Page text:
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Dumping Trump Will Cost Twitter $2.5 Billion In Lost Stock Market Value As Free Speech Advocates Cry Foul

Dumping Trump Will Cost Twitter $2.5 Billion In Lost Stock Market Value As Free Speech Advocates Cry Foul

SAN FRANCISCO — Shares of Twitter Inc slumped seven percent today on course to knock off about $2.5 billion from the market value of the microblogging platform after it permanently suspended the account of U.S. President Donald Trump.

The slide came as some Republicans hit out over the weekend at the platform for gagging one of its most watched participants, with traders also pointing to signs that the affair was further fuelling calls for greater regulation of Big Tech.

Trump’s account had at least 88 million followers and had been retweeted billions of times.

“Trump has a very high and loyal following and a lot of those eyeballs will go away if Trump is permanently restricted from posting,” said Andrea Cicione, head of strategy at brokerage TS Lombard.

Other social media platforms, including Facebook Inc, have been quick to issue similar bans on the outgoing president last week after the violence at Capitol Hill.

But the fall in Twitter’s shares in premarket trading was much heavier than for any of its peers.

U.S. media also reported San Francisco police were bracing for a possible protest by pro-Trump supporters outside Twitter’s headquarters today.

Twitter said on Friday Trump’s suspension was due to the risk of further violence, following the storming of the U.S. Capitol last Wednesday.

It was the first time the company had banned a head of state and was accompanied by the suspension of accounts belonging to vitriolic Trump fans.

European Union Commissioner Thierry Breton said the events at the Capitol were likely to herald an era of tougher social media regulation, comparing it to the global crackdown on terrorism after the attacks of Sept. 11, 2001.

“The fact that a CEO can pull the plug on POTUS’s loudspeaker without any checks and balances is perplexing,” he wrote in a column for Politico.

“It is not only confirmation of the power of these platforms, but it also displays deep weaknesses in the way our society is organized in the digital space.”

Twitter, Facebook and Google have faced a surge in the cost of moderating content on their platforms in recent years, so far countered by rises in the revenue they get from advertising and other services.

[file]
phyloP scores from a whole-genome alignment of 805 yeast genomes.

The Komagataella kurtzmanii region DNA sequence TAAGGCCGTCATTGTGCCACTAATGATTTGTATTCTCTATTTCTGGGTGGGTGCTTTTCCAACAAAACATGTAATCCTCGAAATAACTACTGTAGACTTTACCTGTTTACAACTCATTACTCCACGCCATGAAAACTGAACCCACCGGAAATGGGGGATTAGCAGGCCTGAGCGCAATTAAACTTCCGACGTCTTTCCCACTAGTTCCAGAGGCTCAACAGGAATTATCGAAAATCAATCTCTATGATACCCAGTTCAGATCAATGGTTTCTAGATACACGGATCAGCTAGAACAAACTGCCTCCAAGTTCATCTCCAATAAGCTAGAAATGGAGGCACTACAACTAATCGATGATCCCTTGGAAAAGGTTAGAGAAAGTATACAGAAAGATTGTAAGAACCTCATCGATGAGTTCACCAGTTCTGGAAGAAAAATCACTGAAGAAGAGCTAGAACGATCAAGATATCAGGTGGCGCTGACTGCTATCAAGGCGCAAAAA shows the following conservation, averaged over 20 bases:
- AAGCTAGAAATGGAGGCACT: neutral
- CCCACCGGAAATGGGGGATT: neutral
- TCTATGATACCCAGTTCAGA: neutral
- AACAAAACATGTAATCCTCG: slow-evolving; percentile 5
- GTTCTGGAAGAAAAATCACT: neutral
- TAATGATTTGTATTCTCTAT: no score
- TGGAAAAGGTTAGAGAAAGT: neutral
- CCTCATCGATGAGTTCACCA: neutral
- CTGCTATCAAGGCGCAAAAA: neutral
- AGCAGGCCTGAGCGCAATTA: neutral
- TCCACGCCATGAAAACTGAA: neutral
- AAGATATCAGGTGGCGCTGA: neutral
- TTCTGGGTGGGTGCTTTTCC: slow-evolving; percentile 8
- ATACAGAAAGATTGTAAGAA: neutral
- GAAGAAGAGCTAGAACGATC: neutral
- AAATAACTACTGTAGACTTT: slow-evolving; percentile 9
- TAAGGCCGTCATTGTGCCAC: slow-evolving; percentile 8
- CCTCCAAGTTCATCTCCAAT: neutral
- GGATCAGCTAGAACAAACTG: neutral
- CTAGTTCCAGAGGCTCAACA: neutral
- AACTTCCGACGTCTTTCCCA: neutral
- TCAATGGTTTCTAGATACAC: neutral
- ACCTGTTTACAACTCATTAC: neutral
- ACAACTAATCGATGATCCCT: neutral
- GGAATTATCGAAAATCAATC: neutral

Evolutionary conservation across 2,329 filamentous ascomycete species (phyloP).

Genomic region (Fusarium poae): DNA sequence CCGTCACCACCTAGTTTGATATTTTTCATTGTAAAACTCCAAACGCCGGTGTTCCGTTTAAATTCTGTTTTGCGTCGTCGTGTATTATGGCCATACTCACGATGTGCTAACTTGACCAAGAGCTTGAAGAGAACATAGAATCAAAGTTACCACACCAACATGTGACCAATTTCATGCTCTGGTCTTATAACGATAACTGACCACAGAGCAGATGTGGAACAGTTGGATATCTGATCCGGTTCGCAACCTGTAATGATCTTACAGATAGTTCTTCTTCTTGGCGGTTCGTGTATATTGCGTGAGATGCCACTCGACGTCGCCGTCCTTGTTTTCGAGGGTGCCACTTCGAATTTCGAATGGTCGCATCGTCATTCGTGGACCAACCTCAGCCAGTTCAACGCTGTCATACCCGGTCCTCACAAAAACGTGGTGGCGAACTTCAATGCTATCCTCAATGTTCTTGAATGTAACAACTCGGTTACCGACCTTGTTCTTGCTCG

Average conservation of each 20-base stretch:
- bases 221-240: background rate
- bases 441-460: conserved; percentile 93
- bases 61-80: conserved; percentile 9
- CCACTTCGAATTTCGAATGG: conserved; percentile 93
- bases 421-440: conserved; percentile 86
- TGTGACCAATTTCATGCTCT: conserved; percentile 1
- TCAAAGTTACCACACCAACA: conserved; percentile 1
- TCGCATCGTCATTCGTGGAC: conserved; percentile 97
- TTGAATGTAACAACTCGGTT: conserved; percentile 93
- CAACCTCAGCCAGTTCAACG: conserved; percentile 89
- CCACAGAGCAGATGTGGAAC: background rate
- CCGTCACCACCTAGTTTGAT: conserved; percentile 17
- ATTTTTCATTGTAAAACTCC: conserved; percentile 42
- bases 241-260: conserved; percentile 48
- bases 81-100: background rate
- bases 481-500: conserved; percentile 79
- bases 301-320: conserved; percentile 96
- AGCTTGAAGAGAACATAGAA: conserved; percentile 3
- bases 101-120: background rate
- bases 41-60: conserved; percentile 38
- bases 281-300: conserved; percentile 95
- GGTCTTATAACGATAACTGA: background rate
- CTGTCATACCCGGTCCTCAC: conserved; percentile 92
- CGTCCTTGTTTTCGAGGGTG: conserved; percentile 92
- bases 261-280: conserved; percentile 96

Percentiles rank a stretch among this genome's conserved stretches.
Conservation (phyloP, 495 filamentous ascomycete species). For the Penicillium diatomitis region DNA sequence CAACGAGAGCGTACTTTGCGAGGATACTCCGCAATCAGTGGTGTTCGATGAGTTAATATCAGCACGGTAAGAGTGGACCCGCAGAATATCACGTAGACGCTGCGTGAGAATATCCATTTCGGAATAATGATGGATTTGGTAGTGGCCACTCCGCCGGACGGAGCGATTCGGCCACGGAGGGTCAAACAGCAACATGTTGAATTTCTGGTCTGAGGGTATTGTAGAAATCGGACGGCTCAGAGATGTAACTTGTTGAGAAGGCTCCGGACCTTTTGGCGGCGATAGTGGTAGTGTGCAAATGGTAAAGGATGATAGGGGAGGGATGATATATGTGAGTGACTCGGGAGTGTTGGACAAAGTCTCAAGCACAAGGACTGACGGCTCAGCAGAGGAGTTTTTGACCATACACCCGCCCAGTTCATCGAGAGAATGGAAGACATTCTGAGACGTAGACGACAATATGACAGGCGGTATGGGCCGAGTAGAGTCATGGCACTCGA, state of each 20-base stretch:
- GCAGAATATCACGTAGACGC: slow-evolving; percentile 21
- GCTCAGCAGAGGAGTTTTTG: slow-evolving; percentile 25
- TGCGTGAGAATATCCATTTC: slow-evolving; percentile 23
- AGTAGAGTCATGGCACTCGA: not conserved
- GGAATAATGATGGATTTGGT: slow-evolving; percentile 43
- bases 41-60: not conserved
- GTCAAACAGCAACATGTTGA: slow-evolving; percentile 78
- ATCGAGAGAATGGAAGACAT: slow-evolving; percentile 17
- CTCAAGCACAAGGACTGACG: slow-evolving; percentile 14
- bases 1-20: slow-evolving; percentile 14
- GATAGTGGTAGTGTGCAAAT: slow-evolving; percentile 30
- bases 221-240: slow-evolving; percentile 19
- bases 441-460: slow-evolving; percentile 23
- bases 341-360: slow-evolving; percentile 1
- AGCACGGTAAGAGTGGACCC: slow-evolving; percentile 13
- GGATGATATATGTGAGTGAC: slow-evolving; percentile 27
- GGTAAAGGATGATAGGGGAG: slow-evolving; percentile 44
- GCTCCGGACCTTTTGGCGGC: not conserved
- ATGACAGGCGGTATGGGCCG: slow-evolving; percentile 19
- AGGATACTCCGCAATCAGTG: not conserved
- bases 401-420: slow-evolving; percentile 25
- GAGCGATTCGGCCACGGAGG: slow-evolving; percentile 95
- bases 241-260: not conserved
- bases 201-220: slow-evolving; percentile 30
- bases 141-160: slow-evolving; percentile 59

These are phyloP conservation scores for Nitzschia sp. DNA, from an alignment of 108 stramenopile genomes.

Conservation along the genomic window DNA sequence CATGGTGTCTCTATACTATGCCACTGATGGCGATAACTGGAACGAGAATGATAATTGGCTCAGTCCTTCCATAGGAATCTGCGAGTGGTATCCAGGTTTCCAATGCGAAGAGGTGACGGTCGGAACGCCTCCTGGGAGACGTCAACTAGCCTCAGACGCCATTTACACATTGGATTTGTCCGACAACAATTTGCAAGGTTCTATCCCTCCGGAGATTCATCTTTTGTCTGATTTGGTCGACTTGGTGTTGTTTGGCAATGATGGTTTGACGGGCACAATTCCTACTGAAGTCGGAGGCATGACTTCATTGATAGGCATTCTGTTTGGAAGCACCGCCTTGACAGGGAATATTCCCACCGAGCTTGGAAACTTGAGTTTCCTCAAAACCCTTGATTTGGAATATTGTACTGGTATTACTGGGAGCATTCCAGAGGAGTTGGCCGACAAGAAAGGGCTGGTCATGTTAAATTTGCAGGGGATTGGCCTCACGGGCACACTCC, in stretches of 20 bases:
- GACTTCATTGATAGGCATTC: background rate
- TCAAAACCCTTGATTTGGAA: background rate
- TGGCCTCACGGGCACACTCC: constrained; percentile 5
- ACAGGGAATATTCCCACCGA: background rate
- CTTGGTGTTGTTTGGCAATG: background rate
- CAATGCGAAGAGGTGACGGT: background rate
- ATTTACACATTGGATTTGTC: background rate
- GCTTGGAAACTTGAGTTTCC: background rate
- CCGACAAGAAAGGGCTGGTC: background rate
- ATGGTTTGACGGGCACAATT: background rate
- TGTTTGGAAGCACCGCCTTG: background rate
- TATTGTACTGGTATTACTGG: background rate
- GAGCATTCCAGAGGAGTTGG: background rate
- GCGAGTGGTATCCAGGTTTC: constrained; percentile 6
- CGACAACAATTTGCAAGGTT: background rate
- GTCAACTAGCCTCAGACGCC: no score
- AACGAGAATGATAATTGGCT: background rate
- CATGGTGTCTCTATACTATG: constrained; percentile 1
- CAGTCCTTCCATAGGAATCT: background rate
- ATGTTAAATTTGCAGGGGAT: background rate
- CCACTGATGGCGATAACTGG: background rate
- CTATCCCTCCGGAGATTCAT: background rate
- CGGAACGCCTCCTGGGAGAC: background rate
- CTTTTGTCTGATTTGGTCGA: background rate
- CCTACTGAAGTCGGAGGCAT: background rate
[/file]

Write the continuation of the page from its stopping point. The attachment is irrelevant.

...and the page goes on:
U.S. President-elect Joe Biden has been quoted as criticising the “overwhelming arrogance” of the sector’s leaders and analysts expect more legal moves to counter the power of Facebook and others over the next four years.

“Incremental moderation may be welcome, but it’s not cheap and could benefit Facebook, which already employs a moderation army (around six times) larger than Twitter’s workforce,” Bernstein analysts wrote in a note.


Meanwhile German Chancellor Angela Merkel considers Trump’s eviction from Twitter “problematic,” her spokesman said today.

Asked about Twitter’s decision, Merkel’s spokesman, Steffen Seibert, said the operators of social media platforms “bear great responsibility for political communication not being poisoned by hatred, by lies and by incitement to violence.”

He said it’s right not to “stand back” when such content is posted, for example by flagging it.

But Seibert also said that the freedom of opinion is a fundamental right of “elementary significance.”

“This fundamental right can be intervened in, but according to the law and within the framework defined by legislators — not according to a decision by the management of social media platforms,” he told reporters in Berlin. “Seen from this angle, the chancellor considers it problematic that the accounts of the U.S. president have now been permanently blocked.”

Facebook on Thursday suspended Trump’s account through Jan. 20, the day of President-elect Joe Biden’s inauguration, and possibly indefinitely.

Merkel herself does not have a Twitter account, although Seibert does and many German government ministers do.


Reporting by Ambar Warrick and Sruthi Shankar in Bengaluru and Thyagaraju Adinarayan and Julien Ponthus in London; Editing by Rachel Armstrong, Kirsten Donovan and Arun Koyyur

Our Standards: The Thomson Reuters Trust Principles.

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